Even in normal times the Leaving Cert is a stressful time for tens of thousands of candidates. For this year’s students, the challenge is greater. They have had to deal with anxiety over school closures, changes to assessment plans and a dramatic government U-turn on holding exams “by hook or by crook”.
This week students discovered that their calculated grades will be delayed by three weeks. The turnaround time between the results coming out, CAO offers being made and college starting is extremely short, which heaps yet more pressure on students’ shoulders. Many say they feel like they have been plunged into fresh uncertainty over when college is due to start, how they will find accommodation at short notice and whether their results will issue in time for those seeking to go to college abroad.
There is also understandable disappointment and frustration at the way the news emerged in the first place. Minister for Education Norma Foley did not tell the Dáil of the dates when she was being questioned by Opposition parties on Thursday evening. Nor were students' representatives informed of the delay to the results. Yet, the previous day, senior figures in higher education had been confidentially briefed on the planned dates. Official confirmation came only when word leaked to the media.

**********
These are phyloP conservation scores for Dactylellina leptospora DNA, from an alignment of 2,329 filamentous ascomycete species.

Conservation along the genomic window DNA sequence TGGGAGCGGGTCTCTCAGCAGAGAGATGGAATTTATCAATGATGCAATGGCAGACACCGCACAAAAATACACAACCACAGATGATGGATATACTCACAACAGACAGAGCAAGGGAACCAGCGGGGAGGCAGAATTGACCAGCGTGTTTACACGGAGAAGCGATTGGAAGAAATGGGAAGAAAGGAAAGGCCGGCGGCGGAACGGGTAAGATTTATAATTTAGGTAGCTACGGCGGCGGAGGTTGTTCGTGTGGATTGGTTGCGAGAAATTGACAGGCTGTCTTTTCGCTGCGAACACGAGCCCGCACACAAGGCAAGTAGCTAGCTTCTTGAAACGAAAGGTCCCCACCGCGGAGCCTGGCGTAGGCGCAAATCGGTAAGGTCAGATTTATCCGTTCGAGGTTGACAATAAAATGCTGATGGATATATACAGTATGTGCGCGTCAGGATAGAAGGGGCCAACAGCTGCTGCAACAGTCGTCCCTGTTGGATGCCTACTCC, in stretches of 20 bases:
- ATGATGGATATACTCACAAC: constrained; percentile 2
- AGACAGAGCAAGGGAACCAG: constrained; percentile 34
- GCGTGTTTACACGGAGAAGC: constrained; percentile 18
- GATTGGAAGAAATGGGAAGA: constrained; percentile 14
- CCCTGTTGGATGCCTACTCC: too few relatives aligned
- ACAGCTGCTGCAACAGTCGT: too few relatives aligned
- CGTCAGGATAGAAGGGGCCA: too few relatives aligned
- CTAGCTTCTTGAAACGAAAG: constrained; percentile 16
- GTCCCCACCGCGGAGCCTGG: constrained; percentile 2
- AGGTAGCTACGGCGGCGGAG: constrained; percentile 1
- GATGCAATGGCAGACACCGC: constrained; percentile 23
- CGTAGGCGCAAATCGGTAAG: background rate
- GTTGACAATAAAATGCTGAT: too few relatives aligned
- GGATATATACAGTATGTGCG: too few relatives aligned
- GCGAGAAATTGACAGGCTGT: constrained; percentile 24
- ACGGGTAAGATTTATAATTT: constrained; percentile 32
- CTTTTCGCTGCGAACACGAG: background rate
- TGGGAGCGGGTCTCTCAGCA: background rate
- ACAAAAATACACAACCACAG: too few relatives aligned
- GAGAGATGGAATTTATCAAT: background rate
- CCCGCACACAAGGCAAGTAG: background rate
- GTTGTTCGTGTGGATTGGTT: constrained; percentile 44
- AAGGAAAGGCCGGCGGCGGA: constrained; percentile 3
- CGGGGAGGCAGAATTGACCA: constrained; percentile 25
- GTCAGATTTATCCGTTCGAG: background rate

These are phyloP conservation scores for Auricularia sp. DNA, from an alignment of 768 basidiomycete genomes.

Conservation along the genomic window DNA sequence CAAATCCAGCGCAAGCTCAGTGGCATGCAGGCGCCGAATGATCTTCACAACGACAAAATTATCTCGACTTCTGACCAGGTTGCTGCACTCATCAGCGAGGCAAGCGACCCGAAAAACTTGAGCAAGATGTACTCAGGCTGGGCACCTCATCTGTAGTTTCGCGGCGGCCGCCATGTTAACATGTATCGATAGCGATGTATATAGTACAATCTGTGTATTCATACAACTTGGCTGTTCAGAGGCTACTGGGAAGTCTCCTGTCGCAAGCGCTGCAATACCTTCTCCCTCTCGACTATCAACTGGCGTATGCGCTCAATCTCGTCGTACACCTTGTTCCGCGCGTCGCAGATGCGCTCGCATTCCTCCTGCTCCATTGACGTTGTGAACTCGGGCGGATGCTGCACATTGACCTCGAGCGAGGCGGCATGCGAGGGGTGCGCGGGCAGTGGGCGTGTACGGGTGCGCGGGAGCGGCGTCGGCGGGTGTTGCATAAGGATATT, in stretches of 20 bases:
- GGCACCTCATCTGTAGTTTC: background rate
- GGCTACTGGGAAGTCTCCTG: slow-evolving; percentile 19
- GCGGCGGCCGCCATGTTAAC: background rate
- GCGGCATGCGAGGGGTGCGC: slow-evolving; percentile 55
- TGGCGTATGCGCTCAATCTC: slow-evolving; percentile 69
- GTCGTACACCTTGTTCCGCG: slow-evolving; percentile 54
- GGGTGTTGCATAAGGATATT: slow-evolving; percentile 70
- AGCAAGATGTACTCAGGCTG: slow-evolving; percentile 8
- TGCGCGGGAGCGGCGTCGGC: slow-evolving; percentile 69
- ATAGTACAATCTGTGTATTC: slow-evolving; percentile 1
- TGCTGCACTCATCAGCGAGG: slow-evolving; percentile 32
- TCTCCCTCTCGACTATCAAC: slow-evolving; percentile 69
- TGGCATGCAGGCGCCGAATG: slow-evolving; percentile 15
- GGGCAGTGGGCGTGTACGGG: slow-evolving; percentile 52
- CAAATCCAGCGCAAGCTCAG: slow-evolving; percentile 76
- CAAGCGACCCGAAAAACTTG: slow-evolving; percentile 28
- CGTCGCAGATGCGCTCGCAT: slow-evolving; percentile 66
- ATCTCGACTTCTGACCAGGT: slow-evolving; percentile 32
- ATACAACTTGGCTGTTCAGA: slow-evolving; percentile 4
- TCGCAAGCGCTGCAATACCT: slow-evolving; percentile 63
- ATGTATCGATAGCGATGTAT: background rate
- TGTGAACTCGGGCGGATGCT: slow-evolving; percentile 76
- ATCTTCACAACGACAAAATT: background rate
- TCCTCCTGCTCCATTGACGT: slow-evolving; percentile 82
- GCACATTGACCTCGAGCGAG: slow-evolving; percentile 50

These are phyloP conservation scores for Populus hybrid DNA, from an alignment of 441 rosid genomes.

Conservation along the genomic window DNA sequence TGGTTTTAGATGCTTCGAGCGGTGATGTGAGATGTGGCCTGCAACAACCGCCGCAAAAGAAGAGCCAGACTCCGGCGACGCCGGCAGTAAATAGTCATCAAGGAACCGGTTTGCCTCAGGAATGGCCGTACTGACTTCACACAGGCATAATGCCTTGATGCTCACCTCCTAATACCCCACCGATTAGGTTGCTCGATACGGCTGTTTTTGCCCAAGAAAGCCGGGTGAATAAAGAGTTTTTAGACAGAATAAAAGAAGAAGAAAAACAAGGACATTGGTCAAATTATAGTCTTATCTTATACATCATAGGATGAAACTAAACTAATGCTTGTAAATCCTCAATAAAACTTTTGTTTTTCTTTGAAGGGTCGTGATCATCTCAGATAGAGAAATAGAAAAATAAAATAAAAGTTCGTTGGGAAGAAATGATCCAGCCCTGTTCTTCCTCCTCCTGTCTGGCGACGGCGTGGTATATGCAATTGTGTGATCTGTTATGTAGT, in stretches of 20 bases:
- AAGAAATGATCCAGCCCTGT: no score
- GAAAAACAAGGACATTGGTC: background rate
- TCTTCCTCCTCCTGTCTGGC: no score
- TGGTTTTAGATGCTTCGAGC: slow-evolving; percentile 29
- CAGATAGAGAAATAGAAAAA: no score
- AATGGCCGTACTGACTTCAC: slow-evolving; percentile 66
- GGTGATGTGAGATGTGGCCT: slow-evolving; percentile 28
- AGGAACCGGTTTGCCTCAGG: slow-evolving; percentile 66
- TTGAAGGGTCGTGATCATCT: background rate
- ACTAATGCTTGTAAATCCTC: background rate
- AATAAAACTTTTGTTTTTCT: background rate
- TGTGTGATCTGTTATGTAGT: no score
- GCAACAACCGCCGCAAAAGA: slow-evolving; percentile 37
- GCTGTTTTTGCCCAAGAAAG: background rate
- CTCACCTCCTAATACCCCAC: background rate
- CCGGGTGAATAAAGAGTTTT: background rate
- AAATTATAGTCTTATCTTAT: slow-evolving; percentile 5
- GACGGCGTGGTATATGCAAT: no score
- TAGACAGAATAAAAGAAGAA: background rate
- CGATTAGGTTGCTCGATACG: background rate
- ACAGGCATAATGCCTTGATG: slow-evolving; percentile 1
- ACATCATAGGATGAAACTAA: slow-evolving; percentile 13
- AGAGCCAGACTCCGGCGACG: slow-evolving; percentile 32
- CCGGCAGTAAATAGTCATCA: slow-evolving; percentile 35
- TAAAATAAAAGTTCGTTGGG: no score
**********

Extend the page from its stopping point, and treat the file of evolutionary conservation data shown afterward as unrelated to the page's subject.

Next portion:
Foley said the delay in issuing results is linked to efforts to ensure this year’s Leaving Cert results are fair, equitable and as accurate as possible. She also said her priority was to inform key education partners first, in advance of making an official announcement.
This is a complex process and it’s important to get it right. However, it is also true that the handling of this year’s Leaving Cert has caused considerable distress to students and their families. The previous government seemed paralysed by indecision when it came to whether State exams could proceed. This latest announcement is another blow to students and will cause additional stress and difficulties for parents trying to support their children in uncertain times.